discontinuous spectrum = characteristic of light sources, such as fluorescent tubes, which emit energy only in a few wavelength bands of the spectrum. Some colors are not represented in the discontinuous spectrum.
DMX = short for digital multiplexing, DMX is a digital standard for lighting control set by USITT.
dolly = a wheeled vehicle for mounting a camera and accommodating a camera operator and assistant. Often equipped with a boom on which the camera is mounted.
egg crate = a deep grate that allows soft light to be controlled into a directional beam rather than spreading all over the place. The deeper the egg crate is, the more control it provides.
electronic ballast = a solid state ballast. The term electronic ballast is synonymous with flicker-free square-wave ballast (HMI) or high frequency (fluorescent).
expendables = supplies that are used up in production, such as gaffer tape, gels, black wraps.
exposure = a process of subjecting a photographic film to any light intensity for a given time, resulting in a latent image.
eye light = a small instrument positioned to create a glint in the subject’s eye.
fill light = soft light used to reduce the darkness of the shadow areas.
flag = an opaque rectangle, usually black cloth stretched over a wire frame, that is used to block light to a certain area. Same as a gobo or cutter. These are sometimes made out of thin plywood painted black.
flicker-free = an HMI or fluorescent ballast that provides a square-wave or high frequency signal that eliminates light-level pulsation when filmed at any shutter speed.
flood = the spread of the beam of a fixture that is broad and relatively weak.
fluorescent = a tubular lamp that creates light by exciting mercury vapor gas, which then emits ultraviolet (UV) radiation.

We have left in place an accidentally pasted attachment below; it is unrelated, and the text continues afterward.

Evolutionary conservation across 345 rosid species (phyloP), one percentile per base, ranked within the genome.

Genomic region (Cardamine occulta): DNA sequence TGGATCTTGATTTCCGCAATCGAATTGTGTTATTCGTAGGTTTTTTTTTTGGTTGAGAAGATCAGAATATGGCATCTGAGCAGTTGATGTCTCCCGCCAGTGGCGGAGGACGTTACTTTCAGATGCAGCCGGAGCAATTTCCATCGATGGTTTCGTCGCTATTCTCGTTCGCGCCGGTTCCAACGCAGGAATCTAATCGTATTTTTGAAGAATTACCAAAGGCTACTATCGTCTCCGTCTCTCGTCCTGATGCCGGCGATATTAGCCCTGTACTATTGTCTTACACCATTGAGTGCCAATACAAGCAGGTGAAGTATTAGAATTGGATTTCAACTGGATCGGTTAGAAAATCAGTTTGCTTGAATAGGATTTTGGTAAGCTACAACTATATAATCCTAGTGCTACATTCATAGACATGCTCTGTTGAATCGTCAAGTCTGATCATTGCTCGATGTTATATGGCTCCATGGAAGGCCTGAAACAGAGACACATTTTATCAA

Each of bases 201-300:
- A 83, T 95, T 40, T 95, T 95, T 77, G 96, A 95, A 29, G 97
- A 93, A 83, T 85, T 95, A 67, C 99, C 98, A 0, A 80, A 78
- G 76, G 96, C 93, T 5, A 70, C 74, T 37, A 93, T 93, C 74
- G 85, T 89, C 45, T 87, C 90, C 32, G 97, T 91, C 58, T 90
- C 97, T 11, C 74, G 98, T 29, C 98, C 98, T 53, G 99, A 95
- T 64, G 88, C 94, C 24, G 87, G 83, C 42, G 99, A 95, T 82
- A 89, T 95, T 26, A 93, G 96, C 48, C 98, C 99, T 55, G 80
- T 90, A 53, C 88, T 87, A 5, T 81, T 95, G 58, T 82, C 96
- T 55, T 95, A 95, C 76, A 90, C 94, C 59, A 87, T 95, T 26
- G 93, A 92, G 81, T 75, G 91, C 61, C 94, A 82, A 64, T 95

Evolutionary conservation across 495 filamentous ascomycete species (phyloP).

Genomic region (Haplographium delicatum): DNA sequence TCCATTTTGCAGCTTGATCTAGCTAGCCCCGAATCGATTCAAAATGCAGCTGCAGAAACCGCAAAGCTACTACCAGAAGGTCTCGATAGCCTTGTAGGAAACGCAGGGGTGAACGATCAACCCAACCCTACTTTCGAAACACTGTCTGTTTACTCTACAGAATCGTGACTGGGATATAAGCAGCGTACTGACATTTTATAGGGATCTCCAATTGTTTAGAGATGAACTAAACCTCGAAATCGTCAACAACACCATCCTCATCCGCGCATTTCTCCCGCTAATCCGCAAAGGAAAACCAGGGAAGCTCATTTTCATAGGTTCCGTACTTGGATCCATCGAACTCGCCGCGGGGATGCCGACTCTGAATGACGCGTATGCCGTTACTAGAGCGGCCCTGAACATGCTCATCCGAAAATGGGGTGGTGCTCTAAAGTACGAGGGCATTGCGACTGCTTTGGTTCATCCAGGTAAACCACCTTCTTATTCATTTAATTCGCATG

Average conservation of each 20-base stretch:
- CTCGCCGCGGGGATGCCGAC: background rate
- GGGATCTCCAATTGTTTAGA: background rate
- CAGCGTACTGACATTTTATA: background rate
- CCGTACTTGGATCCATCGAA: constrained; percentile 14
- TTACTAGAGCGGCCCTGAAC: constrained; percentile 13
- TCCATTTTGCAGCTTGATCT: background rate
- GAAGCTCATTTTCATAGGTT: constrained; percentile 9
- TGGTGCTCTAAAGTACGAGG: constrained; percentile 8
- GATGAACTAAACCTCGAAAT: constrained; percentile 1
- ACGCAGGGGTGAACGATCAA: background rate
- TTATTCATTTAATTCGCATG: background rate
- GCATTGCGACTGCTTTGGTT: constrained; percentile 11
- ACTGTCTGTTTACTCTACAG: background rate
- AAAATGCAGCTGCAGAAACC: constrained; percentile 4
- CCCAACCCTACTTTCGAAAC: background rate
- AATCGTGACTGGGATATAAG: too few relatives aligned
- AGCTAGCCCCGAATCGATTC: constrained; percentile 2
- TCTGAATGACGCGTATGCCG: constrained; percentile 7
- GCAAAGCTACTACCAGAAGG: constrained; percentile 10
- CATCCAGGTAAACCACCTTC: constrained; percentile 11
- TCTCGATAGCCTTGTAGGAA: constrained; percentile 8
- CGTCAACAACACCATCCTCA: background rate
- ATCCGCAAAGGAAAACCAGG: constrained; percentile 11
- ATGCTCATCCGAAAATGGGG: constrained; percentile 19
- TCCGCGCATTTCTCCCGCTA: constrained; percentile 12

foamcore = a white, glossy card material reinforced with ¼-in. styrofoam and used to bounce light.
focal length = the distance between the optical center of the lens and the target when the lens is focused on infinity.
frequency = the number of cycles per second on alternating current, measure in hertz.
Fresnel = a type of lens that has the same optical effect as a standard plano-convex lens but has reduced weight and heat retention. A light fixture that uses Fresnel lens.
F-stop = a number obtained by dividing the focal length of the lens by its effective aperture. F-stop numbers represent the speed of the lens at any given diaphragm setting.
gaffer = the head of the lighting crew. The gaffer works directly under the director of photography.
gaffer tape = heavy, fabric –based tape that rips cleanly in the direction of the wave. It is used for securing cables and lights on the set.
gamma = a graph line that describes a film emulsion’s reaction to tonal gradation and its innate contrast. Also called D log E curve or characteristic curve.
gel = a transparent, colored plastic sheet – usually polyethylene – used to change the color of light. In early theater the sheets were made of colored gelatin.
glow light = a weak light source that creates a bit of a glow on the actor’s face.
gobo = a large flag, cutter, or even a full sized flat used to cast a shadow on part of the set. The name comes from the early film days, when the director would call, “go black out” a portion of set. This was abbreviated on the production notes as “GO B.O.” then just gobo.
green screen = a pure green, evenly lit background. The process where all green background is rendered transparent, so that a new background can be placed behind the subject.
grid = pipe system above soundstage where lights are hung.
Griffolyn = a polyethylene laminate with a stranded reinforcement. It’s popular as a large reflector or flag material for frames.
grip = a crew member responsible for the nonelectrical aspects of lighting and rigging and for the camera dolly and other camera platforms.
hair light = a backlight positioned above and just slightly behind a subject to create highlights on the hair.
halogen = elements such as iodine, chlorine, bromine, fluorine, and astatine are classified as halogens. They are used in manufacturing tungsten halogen lamps, such as quartz-iodine bulbs.
Hertz = a measure of frequency in cycles per second (Hz).
high key = a bright lighting style with low contrast and bright highlights.
HMI = a metal halide discharge lamp constituting, in effect, a mercury arc enclosed in a glass envelope. Short for hydrargyrum medium arc-length iodide. Gives off color temperature equivalent to daylight.
hot spot = a very bright area in the scene, caused by excessive light or a strong reflection.
housing = the metal casing that surrounds the bulb and reflector of a lighting fixture.